God’s will is the goal of every sincere seeker of the Lord. His will is not allusive, but attainable to His children—it is good and acceptable. But discernment is a process of testing and approving—so that a Christian’s faith and character grows—and Christ’s best is clarified. Discerning God’s will is a spiritual exercise in divine due diligence.

    God’s will does not contradict God’s word. For instance, the Lord does not lead couples to live together outside of marriage. Men and women are meant to come together in marriage. It is the commitment of “becoming one” that God blesses. Indeed, the general principles for living are already outlined in the Bible—to know Him is to know His will.

    “I keep asking that the God of our Lord Jesus Christ, the glorious Father, may give you the Spirit of wisdom and revelation, so that you may know him better” (Ephesians 1:17).

    What about career decisions? How do you know God’s will for work? If you are single you have the freedom and risk tolerance to travel the world. If you are married, it is a joint decision for Jesus. His will resides in righteous motives. Don’t be afraid to leave and don’t feel guilty for staying—just make sure His peace precedes your decision-making.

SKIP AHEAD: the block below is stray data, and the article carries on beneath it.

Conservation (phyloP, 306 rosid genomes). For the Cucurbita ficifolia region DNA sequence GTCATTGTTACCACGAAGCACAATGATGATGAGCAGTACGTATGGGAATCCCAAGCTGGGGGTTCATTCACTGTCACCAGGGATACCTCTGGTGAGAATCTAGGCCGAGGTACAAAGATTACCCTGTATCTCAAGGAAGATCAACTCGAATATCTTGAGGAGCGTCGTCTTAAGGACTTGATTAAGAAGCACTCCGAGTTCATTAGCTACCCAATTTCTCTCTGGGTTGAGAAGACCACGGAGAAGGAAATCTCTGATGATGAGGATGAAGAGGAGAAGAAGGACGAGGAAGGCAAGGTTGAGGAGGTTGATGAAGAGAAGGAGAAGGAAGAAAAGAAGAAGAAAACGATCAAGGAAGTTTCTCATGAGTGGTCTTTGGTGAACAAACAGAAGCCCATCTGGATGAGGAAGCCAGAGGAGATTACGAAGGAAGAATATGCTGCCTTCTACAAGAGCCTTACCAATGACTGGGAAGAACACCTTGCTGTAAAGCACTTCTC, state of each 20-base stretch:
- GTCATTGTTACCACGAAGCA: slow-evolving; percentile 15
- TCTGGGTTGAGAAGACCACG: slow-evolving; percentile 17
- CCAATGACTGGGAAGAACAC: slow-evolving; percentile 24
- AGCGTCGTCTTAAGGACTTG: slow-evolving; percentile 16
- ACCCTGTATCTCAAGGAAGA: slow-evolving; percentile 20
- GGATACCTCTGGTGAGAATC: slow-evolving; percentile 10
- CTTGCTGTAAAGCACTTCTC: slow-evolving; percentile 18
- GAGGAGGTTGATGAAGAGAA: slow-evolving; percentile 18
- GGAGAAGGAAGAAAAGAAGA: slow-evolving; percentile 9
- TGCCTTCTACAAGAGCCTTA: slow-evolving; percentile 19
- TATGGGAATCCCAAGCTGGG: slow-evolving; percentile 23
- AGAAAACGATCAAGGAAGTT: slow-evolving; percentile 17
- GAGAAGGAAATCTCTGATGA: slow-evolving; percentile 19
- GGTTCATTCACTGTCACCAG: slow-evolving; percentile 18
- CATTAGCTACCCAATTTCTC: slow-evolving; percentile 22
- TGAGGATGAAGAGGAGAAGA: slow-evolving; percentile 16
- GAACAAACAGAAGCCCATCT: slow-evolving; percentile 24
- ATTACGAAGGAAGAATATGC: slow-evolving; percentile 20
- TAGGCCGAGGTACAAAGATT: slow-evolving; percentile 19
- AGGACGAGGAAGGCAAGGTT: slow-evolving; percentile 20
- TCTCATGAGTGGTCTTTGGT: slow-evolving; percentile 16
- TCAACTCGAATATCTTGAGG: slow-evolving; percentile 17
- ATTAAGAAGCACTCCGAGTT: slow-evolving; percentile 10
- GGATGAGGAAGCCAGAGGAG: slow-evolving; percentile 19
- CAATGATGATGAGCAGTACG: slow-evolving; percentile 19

Christ’s best for you consists of wise stewardship, the alignment of your passions, gifts and experiences, and your investment in others. You can be certain Jesus wants to use you to draw people unto Himself—and family is your first priority for ministry. So, don’t run ahead and leave them exposed to the enemy. Patience produces right relational results.

    “Being strengthened with all power according to his glorious might so that you may have great endurance and patience” (Colossians 1:11).

    God does not delight in keeping His children in the dark, so pray often and pray believing. It is in prayer that the Holy Spirit reveals His ways. Clarity may come in the form of a scripture verse, another person’s example or godly counsel. The flesh pressures for a decision, but the Spirit leads. You can trust the Lord to lead you in His providential path.